3D Printed Toys

Connected, Smart, 3D Printed: The Future of Toy Cars

toy cars

Who should read this: anyone interested in finding out what toy cars their children will soon be playing with.

Hot Wheels, the most popular toy car maker in the world, has been using 3D printers in its protoyping department for many years. They have 30 professional Stratasys machines in their factory to help them create as many as 240 new modes each year. So 3D printing is already a big part of the toy car industry and soon it will be a lot more.

The 3D Racers are 3D prtined and have an Arduino board as "brain" (image: 3D Racers)
The 3D Racers are 3D printed and have an Arduino board as “brain” (image: 3D Racers)

That’s because while current desktop 3D printers are not capable of making die-cast models in the high numbers and low prices that Hot Wheels requires, there are new start-ups, such as 3D Racers, that are creating an entirely new type of toy car: the smartphone remote controlled, smart, connect and 3D printed type.

From prototype to the track

It works like this: you create the car by using a free online editor, choosing from a total of 100,000 combinations of colors and shapes. Finally you download the components of the car as an STL file to be 3D printed. The current early version of the editor only lets you download a solid plastic version, with accessories (such as a spoiler, special wheels and exposed motor) that you can assemble. In the future you will be able to integrate it with Arduino electronic components to make it “smart”.

The cars interact with the racetrack via Bluetooth (image: 3D Racers/MakerFaire)
The cars interact with the racetrack via Bluetooth (image: 3D Racers/MakerFaire)

In the final version, which was exhibited at the Maker Faire Europe in Rome, each car has an internal sensor that detects the checkpoint “gates” of the track, also custom designed and 3D printed. The electronics also allows you to simulate weapons, upgrades and power ups, just like you would do in a classic arcade racing video game like Mario Kart.

You will be able to control the App for Android and iOS smartphones. The vehicle will also serve to simulate the consumption of the tire and fuel and even damages in the newer versions that will be developed with the help of the 3D Racers open community and an Indiegogo campaign. The entire project is open and is looking for partners who want to integrate it.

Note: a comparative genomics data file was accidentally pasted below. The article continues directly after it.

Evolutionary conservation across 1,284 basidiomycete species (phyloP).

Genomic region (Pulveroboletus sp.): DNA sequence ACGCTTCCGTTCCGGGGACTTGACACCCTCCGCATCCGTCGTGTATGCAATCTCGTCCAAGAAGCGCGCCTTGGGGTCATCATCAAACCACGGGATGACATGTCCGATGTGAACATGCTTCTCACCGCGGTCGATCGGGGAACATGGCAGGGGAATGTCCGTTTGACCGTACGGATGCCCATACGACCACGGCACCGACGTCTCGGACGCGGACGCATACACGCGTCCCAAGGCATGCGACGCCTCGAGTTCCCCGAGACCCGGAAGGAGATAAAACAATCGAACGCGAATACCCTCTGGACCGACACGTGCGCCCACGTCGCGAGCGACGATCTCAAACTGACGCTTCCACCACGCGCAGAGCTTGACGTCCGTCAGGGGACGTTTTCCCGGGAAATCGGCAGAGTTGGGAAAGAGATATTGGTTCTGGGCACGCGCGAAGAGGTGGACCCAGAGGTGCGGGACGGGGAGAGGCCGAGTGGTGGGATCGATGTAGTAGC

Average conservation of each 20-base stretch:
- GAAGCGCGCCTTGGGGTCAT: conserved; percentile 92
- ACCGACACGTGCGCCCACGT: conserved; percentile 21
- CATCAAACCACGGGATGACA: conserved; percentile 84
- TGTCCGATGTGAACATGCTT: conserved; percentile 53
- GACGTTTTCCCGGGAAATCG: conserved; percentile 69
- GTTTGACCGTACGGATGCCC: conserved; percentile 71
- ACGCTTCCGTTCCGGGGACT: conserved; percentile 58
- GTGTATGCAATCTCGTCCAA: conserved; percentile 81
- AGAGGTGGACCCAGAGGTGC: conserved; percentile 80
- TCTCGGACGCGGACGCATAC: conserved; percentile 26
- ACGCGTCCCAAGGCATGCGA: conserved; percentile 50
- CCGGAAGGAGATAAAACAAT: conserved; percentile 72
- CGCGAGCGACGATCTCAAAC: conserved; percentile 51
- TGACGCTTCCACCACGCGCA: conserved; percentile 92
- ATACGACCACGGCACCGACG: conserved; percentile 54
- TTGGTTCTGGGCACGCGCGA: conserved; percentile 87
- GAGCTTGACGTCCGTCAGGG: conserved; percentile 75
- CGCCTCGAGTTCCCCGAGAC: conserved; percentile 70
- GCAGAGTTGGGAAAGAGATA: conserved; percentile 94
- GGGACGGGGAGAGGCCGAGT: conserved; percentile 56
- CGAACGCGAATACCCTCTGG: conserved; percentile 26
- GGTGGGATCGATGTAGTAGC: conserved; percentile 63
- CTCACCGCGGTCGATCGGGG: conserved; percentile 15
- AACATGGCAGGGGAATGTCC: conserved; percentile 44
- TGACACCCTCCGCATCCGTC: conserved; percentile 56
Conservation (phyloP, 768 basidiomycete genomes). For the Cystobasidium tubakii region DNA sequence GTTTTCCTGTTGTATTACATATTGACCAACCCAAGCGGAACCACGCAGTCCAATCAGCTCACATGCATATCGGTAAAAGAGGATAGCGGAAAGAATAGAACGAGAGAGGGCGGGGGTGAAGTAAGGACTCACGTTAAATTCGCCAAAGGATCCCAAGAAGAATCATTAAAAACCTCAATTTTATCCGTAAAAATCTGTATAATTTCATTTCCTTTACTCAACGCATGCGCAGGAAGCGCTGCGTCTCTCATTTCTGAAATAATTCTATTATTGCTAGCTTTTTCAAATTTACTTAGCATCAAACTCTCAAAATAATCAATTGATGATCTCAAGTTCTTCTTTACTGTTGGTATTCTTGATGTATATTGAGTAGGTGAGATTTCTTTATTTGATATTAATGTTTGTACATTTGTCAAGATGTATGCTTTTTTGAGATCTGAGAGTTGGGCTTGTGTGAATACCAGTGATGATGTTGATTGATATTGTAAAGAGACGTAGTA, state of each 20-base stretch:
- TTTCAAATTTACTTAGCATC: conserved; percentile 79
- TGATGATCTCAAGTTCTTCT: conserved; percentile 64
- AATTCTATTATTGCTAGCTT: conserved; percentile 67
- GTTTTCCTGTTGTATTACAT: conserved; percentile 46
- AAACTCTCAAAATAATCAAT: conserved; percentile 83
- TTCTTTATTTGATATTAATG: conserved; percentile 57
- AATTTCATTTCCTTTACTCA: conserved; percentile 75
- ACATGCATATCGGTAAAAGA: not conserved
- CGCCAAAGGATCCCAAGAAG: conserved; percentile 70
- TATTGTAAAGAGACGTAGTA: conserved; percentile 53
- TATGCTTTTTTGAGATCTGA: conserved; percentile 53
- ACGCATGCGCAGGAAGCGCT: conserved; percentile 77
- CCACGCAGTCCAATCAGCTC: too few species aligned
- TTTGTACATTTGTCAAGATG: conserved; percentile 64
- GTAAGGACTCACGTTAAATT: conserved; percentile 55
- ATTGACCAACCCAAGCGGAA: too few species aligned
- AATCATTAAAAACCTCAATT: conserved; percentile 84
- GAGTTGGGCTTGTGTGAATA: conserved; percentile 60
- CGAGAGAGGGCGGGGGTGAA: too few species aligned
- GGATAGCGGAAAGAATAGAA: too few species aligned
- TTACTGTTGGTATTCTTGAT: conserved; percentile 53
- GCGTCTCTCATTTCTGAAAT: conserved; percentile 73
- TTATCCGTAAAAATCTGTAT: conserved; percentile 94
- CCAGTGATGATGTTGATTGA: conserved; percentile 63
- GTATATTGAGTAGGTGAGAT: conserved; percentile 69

Materialise has created a Slot Cars racetrack for amazing 3D printed cars (image: Materialise)

A team effort

The 3D Racers editor (which can be integrated into any website through a free widget) allows you to choose between four different types of cars (Corvette Pickup, the Armageddon from the classic videogame and the DeLorean made famous by the Back to the Future movies). You can add a bumper, five different types of exhaust, front and rear wheels with different styles and some customization options. You can then view the 3D rendered model and export it as a printable file.

Materialise's racetrak at the Euromold fair in Frankfurt (image: Materialise)
Materialise’s racetrak at the Euromold fair in Frankfurt (image: Materialise)

So far Hot Wheels has been using 3D printing for prototpying and marketing purposes, while 3D Racers has been using it to create a personalized, smart toy car racing game. Even Materialise, one of the biggest 3D printing services in the world, showed its interest by creating a spectacular 3D printed Slot Racing car track that the company took to fairs around the world as a Championship for both players and slot car desginers

When Hot Wheels will finally fully embrace revolution and join forces with Materialise’s 3D printing experience and 3D Racers new ideas, the future of toy cars will to get a lot more fun.

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